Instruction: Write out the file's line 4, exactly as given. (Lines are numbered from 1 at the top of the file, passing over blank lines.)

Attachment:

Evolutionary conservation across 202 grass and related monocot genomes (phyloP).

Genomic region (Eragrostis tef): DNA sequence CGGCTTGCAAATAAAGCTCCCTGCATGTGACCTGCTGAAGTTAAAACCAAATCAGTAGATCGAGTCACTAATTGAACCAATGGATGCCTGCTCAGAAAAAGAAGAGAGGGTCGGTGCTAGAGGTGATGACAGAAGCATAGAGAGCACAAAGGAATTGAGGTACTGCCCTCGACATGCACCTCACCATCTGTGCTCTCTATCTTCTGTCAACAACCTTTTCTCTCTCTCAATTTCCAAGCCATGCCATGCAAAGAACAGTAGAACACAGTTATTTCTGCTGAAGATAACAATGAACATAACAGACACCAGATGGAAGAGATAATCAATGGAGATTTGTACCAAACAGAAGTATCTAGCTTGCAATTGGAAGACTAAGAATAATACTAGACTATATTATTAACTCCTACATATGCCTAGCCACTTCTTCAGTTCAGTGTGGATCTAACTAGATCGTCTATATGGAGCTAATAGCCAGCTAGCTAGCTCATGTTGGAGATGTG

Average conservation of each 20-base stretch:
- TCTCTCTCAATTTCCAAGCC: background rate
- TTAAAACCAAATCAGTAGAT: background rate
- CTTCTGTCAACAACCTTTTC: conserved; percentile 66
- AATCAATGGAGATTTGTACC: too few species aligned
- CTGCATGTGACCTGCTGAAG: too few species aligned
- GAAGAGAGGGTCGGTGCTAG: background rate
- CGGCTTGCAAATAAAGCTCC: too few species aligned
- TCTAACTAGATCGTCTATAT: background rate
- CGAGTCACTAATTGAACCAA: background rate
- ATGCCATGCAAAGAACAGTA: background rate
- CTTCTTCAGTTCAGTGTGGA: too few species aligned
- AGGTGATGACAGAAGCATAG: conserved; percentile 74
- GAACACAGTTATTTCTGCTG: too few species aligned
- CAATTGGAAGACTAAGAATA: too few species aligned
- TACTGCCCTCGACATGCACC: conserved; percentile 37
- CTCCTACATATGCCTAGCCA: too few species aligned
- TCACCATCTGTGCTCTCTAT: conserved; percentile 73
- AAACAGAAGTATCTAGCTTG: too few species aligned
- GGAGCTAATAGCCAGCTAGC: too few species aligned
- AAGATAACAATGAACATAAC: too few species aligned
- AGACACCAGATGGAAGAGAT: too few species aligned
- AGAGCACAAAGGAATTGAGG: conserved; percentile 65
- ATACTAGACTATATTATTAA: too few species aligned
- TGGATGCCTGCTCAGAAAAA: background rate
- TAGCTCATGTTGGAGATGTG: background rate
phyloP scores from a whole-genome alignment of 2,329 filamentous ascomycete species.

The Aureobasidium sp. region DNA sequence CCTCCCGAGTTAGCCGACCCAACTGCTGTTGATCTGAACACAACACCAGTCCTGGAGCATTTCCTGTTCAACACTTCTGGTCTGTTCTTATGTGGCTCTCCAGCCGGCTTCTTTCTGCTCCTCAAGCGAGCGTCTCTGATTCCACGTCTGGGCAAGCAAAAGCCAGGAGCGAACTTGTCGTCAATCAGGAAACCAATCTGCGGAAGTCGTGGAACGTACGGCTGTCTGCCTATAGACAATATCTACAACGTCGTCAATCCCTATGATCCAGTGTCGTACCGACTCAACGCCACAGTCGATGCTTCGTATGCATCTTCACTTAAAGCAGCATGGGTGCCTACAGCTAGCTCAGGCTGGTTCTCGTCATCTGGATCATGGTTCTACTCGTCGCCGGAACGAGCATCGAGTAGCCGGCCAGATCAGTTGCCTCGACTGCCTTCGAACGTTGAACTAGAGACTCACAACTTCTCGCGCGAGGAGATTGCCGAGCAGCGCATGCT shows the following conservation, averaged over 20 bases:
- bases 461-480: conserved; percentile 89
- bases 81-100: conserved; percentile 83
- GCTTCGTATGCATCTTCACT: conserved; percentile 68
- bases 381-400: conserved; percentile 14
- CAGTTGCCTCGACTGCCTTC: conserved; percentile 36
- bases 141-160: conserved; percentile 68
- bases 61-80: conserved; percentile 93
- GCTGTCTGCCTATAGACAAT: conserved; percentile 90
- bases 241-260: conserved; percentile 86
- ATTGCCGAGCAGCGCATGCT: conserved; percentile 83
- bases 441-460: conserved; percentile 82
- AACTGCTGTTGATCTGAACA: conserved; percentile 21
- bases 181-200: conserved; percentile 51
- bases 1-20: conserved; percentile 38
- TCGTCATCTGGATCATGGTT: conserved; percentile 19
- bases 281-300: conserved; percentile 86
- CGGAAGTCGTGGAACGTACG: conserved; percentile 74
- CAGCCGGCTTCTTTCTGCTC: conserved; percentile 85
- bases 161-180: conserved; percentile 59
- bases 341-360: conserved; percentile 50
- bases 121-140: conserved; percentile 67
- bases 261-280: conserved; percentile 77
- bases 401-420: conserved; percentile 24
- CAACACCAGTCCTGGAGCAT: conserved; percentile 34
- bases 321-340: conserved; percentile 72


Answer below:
- TCTCTCTCAATTTCCAAGCC: background rate